Most percentage deductibles range between 1% and 5% of the home’s value. As a result, percentage deductibles can be extremely high. Imagine an earthquake policy with a deductible of 5% of a home’s $500,000 value. The policy would not pay out a dime unless the damage exceeded $25,000. Even if the damage added up into the hundreds of thousands, the $25,000 out-of-pocket cost would still be out of reach for many households.
3. Increasing Your Deductible Saves On Premiums
Premiums are the periodic payments policyholders must pay to keep their homeowner’s insurance in force. Often, premiums take a significant bite out of a household budget, especially if your home is in a high-risk area. Policyholders can minimize premiums by increasing their deductible and still maintain the same coverage limits.
Most homeowner’s insurance policies come with a standard $250 deductible. If you increase the deductible according to the below table, premiums can be drastically reduced:
- $500- 10% to 12% savings
- $1000- 20% to 25% savings
- $2500- up to 30% savings
- $5000- up to 37% savings
By absorbing more risk, you reduce the cost of the policy. For households with enough savings to afford higher deductibles, this strategy can pay big dividends.
4. Deductibles Don’t Apply to a Total Loss
Imagine your home completely destroyed by a fire. It’s tough to find a silver lining in this situation. However, your homeowner’s insurance company will pay the entire cost of replacing the home without charging you a deductible. The possibility of a total loss is one of the primary reasons that homeowners insurance policies are so important for protecting a family’s financial future.
5. Deductibles Don’t Apply to Special Items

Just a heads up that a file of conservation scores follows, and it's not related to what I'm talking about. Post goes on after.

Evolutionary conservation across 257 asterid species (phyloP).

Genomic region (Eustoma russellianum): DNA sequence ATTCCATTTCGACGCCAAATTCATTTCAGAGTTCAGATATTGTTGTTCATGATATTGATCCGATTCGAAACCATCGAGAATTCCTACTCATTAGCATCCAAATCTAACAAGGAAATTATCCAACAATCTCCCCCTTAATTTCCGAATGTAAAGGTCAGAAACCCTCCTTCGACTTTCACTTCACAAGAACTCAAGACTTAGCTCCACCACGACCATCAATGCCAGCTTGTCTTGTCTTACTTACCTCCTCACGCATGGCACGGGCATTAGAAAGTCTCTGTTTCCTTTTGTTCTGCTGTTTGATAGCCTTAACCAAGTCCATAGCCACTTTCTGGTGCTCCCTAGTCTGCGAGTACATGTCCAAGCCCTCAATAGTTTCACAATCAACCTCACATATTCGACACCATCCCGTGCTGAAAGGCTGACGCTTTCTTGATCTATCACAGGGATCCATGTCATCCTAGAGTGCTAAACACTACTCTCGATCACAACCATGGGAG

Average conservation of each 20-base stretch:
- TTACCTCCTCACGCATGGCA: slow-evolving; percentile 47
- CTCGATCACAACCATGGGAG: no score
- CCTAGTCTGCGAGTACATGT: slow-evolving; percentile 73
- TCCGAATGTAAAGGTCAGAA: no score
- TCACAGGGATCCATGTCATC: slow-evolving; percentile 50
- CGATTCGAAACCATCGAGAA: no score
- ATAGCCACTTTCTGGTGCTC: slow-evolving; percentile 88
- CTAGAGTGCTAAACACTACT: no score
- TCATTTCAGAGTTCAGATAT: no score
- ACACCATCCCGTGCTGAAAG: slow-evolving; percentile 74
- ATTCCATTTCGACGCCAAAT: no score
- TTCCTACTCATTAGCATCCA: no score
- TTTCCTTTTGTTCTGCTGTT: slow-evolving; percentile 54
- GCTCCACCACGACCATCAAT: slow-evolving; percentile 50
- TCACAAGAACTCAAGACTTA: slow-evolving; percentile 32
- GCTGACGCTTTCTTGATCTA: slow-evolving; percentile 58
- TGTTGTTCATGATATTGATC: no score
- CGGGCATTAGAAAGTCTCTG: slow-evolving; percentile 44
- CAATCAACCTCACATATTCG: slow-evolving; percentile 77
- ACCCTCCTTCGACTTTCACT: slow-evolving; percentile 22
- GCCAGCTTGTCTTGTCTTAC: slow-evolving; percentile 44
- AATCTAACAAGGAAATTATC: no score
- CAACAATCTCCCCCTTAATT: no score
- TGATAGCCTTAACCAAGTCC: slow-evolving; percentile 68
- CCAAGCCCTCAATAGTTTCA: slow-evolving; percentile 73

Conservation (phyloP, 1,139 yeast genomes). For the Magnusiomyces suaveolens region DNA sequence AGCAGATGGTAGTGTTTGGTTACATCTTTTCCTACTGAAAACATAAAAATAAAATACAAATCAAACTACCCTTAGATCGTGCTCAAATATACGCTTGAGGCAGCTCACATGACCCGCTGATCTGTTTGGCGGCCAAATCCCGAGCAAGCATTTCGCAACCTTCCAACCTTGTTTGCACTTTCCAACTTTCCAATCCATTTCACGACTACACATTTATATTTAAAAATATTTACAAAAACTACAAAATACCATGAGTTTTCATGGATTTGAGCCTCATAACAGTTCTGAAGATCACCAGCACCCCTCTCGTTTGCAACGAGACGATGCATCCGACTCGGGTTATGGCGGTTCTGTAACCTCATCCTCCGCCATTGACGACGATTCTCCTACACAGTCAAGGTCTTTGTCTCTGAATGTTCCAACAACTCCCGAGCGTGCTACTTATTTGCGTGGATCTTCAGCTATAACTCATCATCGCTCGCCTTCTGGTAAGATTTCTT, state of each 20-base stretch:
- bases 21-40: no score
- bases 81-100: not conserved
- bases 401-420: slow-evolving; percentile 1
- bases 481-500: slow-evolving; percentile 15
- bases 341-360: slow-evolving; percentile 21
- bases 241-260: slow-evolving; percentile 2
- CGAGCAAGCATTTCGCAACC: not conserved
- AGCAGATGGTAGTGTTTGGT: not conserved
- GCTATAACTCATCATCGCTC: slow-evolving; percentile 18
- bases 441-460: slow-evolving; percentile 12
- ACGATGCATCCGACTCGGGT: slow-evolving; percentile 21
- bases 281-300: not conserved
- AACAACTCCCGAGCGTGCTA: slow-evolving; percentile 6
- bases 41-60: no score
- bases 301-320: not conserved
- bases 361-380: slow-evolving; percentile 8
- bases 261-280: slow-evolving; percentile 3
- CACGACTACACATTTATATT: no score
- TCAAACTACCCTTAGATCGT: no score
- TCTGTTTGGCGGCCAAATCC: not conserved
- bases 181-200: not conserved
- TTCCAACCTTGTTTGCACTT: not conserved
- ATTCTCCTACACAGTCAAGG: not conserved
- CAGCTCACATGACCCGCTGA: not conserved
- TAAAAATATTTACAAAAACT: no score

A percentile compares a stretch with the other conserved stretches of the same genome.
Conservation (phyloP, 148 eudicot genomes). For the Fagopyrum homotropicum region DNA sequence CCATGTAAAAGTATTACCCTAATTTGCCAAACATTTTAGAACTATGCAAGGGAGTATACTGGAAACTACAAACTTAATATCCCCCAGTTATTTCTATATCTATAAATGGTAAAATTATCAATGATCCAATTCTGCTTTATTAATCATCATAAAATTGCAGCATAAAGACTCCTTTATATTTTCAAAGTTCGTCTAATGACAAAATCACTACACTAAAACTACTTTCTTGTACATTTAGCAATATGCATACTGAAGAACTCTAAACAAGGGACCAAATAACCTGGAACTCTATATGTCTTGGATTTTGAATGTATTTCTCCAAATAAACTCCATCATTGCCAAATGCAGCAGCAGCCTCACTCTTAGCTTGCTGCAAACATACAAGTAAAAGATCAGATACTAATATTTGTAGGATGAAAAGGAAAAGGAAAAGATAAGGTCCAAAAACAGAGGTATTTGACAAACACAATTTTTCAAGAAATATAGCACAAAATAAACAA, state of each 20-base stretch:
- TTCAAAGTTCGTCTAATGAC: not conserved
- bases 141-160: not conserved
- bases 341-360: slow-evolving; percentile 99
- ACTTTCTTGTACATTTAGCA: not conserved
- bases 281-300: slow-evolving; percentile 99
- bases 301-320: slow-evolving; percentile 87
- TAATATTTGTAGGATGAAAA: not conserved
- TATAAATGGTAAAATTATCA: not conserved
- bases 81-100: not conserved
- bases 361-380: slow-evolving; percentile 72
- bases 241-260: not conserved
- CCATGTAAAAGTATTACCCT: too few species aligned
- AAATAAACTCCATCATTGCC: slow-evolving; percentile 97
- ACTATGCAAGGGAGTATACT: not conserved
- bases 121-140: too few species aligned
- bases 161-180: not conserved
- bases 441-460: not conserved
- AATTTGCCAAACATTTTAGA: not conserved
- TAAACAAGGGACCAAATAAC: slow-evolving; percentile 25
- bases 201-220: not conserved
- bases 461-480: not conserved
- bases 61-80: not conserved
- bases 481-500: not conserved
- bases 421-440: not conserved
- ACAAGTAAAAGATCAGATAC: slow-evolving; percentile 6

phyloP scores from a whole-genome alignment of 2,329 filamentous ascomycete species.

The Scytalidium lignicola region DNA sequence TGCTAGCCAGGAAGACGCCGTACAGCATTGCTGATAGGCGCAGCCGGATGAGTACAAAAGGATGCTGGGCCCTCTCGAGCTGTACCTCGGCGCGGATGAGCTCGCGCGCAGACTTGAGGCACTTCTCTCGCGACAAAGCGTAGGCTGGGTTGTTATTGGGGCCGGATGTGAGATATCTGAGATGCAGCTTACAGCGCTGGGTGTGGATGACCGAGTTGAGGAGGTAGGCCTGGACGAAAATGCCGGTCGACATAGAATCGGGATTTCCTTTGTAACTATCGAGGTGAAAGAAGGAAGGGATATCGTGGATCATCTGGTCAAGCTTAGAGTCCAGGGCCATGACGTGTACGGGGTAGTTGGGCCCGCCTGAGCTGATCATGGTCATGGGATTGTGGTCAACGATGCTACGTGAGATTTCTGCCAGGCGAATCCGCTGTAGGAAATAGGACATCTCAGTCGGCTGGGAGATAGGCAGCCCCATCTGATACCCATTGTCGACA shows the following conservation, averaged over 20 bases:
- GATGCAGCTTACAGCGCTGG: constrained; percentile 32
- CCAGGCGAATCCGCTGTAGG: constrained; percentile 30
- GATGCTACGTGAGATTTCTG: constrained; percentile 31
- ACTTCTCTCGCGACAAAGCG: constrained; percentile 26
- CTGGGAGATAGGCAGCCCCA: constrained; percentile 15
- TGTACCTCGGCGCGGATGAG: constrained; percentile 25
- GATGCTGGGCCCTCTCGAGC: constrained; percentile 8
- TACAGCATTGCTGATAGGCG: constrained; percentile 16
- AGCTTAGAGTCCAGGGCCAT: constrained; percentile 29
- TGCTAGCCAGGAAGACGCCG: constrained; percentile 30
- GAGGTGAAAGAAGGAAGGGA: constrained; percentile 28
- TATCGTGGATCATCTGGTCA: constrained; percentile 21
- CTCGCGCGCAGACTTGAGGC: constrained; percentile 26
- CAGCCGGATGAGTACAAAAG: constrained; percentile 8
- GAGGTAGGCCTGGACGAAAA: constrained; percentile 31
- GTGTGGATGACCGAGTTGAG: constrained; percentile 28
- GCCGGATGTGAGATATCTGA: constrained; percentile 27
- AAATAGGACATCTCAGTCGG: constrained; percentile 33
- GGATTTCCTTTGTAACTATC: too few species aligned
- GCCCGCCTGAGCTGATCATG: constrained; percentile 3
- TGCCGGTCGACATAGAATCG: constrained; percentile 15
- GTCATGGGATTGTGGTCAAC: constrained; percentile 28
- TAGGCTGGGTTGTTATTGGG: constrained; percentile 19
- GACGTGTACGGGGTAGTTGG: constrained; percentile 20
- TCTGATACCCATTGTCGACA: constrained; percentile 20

Most insurance policies allow you to add valuable items to your policy, so they are covered separately for a specific amount. This option, known as scheduling an item, allows policyholders to protect valuables, such as jewelry. Should a scheduled item be stolen or destroyed, the insurer will pay out the value without charging a deductible.
6. There Is No Separate Deductible for Living Expense Payments
Disaster, such as fires or tornadoes, often leave homes in an unlivable condition. When this occurs, most homeowner’s insurance policies cover the costs of living elsewhere. These payments cover hotels, groceries, and other necessities. As with scheduled items, these benefits come with no separate deductible. As a result, once your deductible is met, you are not responsible for any living expense costs unless they exceed the policy’s limits.
7. Choosing the Right Homeowners Insurance Deductible Is Key
Insurance experts recommend setting the deductible as high as you can realistically afford in order to save on premiums. However, although premiums can be reduced one-third or more, most homeowners should not set their deductibles that high because the potential for very high out-of-pocket expenses could leave the policyholder unable to afford to repair damage fully.